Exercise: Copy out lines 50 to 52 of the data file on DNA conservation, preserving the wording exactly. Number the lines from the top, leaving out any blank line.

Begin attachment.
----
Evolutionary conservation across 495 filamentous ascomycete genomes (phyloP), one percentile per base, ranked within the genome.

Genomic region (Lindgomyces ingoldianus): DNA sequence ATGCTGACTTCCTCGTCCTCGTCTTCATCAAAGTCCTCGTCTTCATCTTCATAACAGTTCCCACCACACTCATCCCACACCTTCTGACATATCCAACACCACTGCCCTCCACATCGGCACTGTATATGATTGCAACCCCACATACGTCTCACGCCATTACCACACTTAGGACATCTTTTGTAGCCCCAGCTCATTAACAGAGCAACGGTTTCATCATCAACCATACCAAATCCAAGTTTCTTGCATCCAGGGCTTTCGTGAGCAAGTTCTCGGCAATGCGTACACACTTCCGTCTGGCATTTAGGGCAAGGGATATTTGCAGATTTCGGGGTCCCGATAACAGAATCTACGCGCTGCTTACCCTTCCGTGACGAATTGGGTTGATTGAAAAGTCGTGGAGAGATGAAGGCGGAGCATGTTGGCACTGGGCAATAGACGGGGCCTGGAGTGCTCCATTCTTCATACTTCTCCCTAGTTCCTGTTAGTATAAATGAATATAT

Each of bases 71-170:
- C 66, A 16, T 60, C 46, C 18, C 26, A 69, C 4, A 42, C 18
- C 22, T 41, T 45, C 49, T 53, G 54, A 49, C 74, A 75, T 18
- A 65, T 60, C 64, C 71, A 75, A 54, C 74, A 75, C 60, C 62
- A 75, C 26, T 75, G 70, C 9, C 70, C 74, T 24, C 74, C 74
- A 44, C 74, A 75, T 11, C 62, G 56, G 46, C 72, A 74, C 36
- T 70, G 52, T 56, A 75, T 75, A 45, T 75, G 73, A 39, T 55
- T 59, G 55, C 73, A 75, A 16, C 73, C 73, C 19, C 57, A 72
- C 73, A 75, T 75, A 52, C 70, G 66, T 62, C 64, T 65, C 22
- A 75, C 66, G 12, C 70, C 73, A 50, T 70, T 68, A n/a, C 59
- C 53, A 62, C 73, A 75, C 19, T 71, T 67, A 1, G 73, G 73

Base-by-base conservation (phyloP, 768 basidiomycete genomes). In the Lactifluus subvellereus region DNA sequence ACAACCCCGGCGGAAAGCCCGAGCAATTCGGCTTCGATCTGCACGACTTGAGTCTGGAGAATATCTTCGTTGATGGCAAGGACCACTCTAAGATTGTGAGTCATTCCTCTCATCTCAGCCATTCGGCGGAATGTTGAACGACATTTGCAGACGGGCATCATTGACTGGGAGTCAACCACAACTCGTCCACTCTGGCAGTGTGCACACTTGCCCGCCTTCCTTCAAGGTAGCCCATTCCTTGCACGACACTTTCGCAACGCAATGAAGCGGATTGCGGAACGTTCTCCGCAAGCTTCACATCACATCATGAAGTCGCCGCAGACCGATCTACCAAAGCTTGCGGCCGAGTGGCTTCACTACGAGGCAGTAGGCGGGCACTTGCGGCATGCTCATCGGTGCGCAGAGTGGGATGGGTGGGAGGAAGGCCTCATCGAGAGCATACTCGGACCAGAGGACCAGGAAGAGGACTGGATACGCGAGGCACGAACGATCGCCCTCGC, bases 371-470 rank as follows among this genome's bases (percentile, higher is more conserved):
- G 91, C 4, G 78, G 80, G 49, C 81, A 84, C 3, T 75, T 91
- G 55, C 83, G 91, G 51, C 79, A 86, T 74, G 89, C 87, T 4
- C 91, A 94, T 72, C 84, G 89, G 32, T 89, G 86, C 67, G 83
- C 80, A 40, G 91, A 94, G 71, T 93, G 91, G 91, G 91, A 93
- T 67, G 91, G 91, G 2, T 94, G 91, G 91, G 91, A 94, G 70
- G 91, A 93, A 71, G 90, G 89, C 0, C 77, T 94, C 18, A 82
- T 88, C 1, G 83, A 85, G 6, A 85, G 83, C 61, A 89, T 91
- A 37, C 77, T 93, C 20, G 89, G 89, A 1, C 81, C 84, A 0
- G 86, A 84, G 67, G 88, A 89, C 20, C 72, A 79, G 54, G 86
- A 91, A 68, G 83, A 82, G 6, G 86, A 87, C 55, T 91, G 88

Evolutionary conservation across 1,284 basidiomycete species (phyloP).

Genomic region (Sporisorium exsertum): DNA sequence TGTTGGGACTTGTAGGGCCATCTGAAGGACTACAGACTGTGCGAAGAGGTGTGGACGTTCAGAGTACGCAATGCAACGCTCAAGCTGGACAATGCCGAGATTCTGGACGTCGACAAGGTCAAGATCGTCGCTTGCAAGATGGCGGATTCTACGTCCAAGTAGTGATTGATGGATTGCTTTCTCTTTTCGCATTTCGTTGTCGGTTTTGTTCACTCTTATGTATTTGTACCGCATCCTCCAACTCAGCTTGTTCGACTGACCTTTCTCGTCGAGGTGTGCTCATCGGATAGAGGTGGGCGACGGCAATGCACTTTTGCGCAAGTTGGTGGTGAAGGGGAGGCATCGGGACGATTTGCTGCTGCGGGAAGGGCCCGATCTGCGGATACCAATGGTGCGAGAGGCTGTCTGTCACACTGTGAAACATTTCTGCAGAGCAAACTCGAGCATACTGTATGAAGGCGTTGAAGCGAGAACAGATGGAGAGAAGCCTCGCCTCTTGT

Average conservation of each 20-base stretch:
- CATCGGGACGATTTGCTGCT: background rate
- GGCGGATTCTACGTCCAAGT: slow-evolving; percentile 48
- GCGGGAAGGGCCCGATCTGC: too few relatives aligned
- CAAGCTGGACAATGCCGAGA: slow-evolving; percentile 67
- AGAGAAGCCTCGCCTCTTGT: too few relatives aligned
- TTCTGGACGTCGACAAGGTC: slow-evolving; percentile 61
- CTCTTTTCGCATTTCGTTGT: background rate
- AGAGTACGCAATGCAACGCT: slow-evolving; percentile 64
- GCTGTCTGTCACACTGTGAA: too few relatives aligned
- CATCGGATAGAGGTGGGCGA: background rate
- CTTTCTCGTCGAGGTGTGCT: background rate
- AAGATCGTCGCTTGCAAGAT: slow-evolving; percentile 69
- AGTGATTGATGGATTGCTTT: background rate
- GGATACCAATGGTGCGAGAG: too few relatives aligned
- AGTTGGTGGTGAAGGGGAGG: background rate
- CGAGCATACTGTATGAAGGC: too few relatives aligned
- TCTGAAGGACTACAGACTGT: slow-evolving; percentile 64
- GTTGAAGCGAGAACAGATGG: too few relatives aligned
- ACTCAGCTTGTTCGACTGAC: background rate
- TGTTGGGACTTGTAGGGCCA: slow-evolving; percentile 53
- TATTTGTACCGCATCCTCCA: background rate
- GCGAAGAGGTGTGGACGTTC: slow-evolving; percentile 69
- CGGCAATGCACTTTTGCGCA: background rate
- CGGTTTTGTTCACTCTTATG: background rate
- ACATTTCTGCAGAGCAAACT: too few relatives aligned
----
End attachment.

- CGGCAATGCACTTTTGCGCA: background rate
- CGGTTTTGTTCACTCTTATG: background rate
- ACATTTCTGCAGAGCAAACT: too few relatives aligned